Later, Arlong and the rest of his crew are arrested imprisoned by the Marines. Hachi was the only one to escape.

Fishman Island Arc

Arlong is often referred to when the Straw Hat Pirates arrive at Fishman Island. Hammond identifies Luffy as the one who put an end to Arlong's ambition, and it seems that Arlong is considered a hero among the New Fishman Pirates, who share his symbol and his hatred toward humans.

Major Battles

Translation and Dub Issues

rlong murders Bellemere in the original Japanese version.
Arlong's brutality was censored in the 4kids dub, as seen when threatened to imprison Bellemere instead of murdering her for not paying her tribute. He does not offer to spare everyone except the other Straw Hats if Nami rejoins, or threaten to kill everyone in Cocoyashi if she leaves. During the climax of the battle, scenes of him slamming Nami's head against a desk for drawing a picture of Bellemere instead of a map, and threatening to kill someone from Cocoyashi Village if she disobeyed him, as well as Luffy destroying the maps, are removed.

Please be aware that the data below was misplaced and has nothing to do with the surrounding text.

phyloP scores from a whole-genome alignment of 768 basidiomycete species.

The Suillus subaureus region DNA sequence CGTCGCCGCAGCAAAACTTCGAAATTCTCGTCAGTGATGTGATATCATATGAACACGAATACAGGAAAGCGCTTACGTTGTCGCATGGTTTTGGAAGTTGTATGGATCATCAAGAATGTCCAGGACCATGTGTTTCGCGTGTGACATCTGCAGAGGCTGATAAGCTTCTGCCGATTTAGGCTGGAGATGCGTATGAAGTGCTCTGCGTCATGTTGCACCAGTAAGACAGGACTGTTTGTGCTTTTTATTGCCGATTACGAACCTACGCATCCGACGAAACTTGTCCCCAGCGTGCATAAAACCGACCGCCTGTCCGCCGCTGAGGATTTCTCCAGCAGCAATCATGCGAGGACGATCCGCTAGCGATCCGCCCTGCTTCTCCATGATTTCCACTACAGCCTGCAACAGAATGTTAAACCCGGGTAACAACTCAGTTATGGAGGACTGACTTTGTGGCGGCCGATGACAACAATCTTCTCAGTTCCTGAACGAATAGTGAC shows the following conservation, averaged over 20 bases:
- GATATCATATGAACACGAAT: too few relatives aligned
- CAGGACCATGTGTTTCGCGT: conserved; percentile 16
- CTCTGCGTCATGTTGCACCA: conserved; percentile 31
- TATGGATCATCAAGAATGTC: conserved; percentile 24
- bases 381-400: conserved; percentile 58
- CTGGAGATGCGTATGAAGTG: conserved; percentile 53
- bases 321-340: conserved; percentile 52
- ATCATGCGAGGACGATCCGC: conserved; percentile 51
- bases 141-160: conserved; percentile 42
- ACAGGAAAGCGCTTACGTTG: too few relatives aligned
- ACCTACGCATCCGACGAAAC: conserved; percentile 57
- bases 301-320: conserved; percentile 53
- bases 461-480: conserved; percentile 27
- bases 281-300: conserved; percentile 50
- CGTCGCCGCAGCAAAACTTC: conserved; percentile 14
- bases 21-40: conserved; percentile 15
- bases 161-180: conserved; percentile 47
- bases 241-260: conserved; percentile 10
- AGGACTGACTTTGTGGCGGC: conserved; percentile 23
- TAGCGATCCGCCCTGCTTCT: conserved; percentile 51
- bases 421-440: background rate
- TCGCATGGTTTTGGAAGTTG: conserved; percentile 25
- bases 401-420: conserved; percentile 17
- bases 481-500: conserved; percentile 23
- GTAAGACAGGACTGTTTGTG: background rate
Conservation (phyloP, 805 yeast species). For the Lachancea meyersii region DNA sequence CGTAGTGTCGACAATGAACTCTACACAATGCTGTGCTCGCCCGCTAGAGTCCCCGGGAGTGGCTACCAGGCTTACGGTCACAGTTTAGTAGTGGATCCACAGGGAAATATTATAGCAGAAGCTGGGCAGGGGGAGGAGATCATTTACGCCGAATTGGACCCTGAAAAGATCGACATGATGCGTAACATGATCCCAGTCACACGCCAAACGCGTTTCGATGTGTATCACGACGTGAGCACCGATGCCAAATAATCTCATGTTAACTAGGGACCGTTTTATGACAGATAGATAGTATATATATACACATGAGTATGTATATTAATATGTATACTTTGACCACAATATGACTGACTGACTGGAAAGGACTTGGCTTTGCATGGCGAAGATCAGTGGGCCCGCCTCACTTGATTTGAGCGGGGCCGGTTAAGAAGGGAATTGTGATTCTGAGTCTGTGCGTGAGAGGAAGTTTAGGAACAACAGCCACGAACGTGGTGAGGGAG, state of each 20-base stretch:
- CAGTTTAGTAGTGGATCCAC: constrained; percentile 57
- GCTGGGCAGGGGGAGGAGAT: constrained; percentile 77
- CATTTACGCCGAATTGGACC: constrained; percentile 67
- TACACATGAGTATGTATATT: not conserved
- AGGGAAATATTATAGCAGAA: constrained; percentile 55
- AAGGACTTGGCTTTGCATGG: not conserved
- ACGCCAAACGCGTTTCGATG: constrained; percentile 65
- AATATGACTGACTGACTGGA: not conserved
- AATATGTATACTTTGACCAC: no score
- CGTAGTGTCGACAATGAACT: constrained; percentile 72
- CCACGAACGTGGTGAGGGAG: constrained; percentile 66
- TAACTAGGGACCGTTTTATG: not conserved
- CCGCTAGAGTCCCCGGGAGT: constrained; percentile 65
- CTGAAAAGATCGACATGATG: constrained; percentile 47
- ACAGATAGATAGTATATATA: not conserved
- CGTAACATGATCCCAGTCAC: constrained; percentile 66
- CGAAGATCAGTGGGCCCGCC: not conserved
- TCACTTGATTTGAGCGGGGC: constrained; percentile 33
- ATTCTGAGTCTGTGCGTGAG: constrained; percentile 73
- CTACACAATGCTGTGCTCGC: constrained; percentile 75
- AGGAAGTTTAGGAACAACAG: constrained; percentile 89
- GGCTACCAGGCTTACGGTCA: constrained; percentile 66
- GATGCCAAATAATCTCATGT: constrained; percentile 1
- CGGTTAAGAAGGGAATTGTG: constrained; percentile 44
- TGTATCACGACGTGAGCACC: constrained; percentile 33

He was also given a gargly sound to his voice in the 4Kids dub, and he refers to humans as "Pew-mans".

In the FUNimation dub, Arlong's dialogue was made much more believable and accurate to the original translation. However, Arlong's unique laugh "Shahahaha" was dropped.

Trivia

  • Many of One Piece's characters are given an distinct laugh. Arlong starts his laughs with either "Sha" or "She" (i.e Shahahahaha!/Shehehehe!). At one point when fighting against Luffy, Luffy mocked Arlong using his own laugh. This is missing from the English dub.
  • In a panel containing a small flashback scene of Hatchan's, Arlong's silhouette is seen alongside Hatchan's, Kuroobi's, and Chew's as they look upon Sabaody Park in a distance from the water.[12]
  • Coincidentally "Ah-long", which has the same pronunciation as "Arlong", means Loan Shark in Singapore Chinese-Hokkien Dialect.
  • In the 4th Japanese fan poll, Arlong is ranked the 48th most popular character in One Piece.
  • In the fourth movie, Arlong was given a former rival: Willy.